Uncovering recovery: the resistible rise of recovery and resilience

Article


Harper, D. and Speed, E. 2012. Uncovering recovery: the resistible rise of recovery and resilience. Studies in Social Justice. 6 (1), pp. 9-25.
AuthorsHarper, D. and Speed, E.
Abstract

Discourses of recovery and resilience have risen to positions of dominance in the mental health field. Models of recovery and resilience enjoy purchase, in both policy and practice, across a range of settings from self-described psychiatric survivors through to mental health charities through to statutory mental health service providers. Despite this ubiquity, there is confusion about what recovery means. In this article we problematize notions of recovery and resilience, and consider what, if anything, should be recovered from these concepts. We focus on three key issues, i) individualisation, ii) the persistence of a deficit model, and iii) collective approaches to recovery. Through documentary analysis we consider these issues across third sector organisations, and public and mental health policy.
Firstly, definitional debates about recovery reflect wider ideological debates about the nature of mental health. The vagueness of these concepts and implicit assumptions inherent in dominant recovery and resilience discourses render them problematic because they individualise what are social problems. Secondly, recovery has developed in a way that continues to draw on a notion of deficit, for example see recovery, as championed by Anthony and others, does not do this. Instead the emphasis is placed on turning negatives into positives. We argue that this does little to substantially transform dominant understandings of psychological distress. Thirdly, these issues combine to impact upon the progressive potential of recovery. It comes to be seen as an individualistic experiential narrative accompaniment to medical understandings where the structural causes of distress are obscured. This in turn impacts upon the potential for recovery to be used to explore more collective, political aspects of emotional distress.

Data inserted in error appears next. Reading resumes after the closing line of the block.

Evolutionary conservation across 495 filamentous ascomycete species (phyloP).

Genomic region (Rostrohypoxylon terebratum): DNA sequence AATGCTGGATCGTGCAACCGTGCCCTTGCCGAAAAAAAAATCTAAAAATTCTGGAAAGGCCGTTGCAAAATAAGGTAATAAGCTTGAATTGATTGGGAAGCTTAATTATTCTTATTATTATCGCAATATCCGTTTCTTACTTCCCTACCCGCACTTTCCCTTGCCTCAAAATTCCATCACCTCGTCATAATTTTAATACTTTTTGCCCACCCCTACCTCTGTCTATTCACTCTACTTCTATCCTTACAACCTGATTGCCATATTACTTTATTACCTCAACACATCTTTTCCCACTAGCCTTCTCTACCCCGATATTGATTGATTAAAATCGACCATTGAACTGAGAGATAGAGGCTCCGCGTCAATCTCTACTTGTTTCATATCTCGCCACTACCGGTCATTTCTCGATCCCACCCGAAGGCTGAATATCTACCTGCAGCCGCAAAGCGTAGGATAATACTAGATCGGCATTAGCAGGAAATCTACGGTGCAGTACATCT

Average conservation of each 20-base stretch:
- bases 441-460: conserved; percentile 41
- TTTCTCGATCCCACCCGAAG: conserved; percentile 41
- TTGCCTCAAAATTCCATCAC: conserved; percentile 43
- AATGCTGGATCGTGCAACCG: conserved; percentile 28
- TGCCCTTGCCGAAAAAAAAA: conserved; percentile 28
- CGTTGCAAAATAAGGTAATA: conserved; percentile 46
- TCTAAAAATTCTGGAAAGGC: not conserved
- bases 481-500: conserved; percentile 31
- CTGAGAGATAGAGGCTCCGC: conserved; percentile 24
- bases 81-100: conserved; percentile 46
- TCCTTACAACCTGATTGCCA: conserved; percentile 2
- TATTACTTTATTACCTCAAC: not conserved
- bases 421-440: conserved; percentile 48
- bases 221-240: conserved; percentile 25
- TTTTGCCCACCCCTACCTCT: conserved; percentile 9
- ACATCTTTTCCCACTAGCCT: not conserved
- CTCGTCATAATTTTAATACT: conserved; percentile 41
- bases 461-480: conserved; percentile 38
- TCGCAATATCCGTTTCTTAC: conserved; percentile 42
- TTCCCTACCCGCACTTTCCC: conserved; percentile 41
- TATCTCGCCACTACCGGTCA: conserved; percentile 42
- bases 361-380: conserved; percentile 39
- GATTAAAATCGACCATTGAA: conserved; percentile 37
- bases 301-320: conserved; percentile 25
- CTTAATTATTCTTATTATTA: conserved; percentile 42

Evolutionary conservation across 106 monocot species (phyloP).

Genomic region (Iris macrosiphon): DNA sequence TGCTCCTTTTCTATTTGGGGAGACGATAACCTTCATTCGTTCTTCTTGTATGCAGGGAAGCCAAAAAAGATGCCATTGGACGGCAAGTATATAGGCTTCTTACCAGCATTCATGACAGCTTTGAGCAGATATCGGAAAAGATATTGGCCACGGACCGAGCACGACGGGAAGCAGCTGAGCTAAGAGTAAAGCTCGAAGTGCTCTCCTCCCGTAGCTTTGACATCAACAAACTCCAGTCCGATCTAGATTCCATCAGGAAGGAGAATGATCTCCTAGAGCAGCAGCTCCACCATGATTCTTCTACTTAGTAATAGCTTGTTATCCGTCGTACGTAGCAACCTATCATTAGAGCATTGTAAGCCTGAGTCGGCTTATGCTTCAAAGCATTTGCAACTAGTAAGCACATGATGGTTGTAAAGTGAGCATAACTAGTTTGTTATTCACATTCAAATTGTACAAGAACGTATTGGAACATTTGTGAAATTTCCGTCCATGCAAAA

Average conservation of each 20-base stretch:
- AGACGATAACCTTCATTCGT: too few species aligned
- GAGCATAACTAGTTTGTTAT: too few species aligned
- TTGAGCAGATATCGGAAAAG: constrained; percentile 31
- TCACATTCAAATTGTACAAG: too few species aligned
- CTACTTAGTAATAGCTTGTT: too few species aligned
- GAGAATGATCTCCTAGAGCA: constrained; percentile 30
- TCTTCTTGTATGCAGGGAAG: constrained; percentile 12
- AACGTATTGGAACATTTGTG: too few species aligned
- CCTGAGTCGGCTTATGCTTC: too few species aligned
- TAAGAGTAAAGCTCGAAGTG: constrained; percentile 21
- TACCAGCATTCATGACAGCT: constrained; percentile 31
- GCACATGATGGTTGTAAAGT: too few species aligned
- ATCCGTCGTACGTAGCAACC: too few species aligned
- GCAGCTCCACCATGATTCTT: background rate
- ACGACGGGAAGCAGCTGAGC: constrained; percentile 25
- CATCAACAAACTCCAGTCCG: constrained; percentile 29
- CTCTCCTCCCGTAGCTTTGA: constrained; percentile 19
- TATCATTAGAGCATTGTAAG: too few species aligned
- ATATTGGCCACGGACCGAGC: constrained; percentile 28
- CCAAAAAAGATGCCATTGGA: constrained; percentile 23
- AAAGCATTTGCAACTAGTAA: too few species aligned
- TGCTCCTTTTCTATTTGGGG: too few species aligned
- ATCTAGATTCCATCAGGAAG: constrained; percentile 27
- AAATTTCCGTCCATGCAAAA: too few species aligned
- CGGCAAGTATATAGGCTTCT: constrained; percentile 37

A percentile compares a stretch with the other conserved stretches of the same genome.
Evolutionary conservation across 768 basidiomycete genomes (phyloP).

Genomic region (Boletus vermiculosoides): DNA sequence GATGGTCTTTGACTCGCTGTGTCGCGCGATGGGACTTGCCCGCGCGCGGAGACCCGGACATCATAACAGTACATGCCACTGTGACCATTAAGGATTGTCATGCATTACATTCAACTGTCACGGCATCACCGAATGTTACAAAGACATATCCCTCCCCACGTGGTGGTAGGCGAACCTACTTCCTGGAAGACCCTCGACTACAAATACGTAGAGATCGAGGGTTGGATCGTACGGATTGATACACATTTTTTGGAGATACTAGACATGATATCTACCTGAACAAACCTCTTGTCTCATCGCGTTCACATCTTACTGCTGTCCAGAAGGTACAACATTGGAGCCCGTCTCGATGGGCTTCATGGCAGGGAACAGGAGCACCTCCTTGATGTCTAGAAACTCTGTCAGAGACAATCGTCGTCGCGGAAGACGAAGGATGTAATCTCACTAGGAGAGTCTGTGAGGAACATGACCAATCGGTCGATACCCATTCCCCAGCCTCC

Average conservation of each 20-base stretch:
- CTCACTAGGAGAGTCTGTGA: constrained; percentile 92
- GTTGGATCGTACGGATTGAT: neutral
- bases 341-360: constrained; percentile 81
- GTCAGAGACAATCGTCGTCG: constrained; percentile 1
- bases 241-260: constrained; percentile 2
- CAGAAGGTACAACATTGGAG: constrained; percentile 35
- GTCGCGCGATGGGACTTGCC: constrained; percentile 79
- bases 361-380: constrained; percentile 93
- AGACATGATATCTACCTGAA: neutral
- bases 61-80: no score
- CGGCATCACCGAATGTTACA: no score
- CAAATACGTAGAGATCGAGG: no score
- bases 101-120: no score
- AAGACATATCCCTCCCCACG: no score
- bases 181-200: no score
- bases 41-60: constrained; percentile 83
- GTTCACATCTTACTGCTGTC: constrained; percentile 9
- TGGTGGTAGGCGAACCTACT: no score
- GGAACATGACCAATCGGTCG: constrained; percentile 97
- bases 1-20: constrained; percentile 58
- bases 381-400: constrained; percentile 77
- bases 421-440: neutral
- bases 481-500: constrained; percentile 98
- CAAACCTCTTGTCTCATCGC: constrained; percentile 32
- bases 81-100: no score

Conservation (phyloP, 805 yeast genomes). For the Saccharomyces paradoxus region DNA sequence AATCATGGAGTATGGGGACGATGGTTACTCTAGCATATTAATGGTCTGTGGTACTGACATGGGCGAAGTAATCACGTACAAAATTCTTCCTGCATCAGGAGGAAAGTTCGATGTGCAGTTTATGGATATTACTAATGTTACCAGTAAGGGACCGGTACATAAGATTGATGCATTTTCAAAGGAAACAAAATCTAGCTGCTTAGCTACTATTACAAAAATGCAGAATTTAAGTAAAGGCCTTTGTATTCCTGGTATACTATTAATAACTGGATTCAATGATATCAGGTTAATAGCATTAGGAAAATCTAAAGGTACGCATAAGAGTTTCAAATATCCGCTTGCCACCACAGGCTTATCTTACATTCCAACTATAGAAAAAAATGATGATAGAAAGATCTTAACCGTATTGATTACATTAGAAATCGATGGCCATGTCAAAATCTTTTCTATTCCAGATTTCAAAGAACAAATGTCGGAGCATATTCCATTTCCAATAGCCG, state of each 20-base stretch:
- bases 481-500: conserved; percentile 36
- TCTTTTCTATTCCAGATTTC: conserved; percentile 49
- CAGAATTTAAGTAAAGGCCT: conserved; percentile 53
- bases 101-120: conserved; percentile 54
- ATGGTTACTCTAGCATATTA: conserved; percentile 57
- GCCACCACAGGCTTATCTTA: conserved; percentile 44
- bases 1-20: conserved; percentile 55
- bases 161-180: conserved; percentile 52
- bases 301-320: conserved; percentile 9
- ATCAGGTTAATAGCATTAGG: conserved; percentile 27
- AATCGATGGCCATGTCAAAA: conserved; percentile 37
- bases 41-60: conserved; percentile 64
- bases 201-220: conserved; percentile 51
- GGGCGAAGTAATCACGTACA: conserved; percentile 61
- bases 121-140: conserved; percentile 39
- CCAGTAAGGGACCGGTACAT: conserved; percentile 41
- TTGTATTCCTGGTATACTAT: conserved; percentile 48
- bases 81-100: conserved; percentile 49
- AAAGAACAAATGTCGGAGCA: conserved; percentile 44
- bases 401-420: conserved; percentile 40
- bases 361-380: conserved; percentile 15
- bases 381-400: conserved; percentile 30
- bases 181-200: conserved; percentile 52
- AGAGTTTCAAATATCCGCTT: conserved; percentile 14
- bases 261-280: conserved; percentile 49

Drawing on the work of Fraser, we use this critique to characterise ‘recovery’ as a ‘struggle for recognition’, founded on a model of identity politics which displaces and marginalises the need for social, political and economic redistribution to address many of the underlying causes of emotional distress. We conclude by stating that it is only when the collective, structural experiences of inequality and injustice are explicitly linked to processes of emotional distress that recovery will be possible.

Keywordsmental health; recovery; resilience
JournalStudies in Social Justice
Journal citation6 (1), pp. 9-25
ISSN1911-4788
Year2012
Accepted author manuscript
License
CC BY-ND
Web address (URL)http://hdl.handle.net/10552/1634
Publication dates
Print26 Jun 2012
Publication process dates
Deposited26 Jun 2012
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https://repository.uel.ac.uk/item/85yxx

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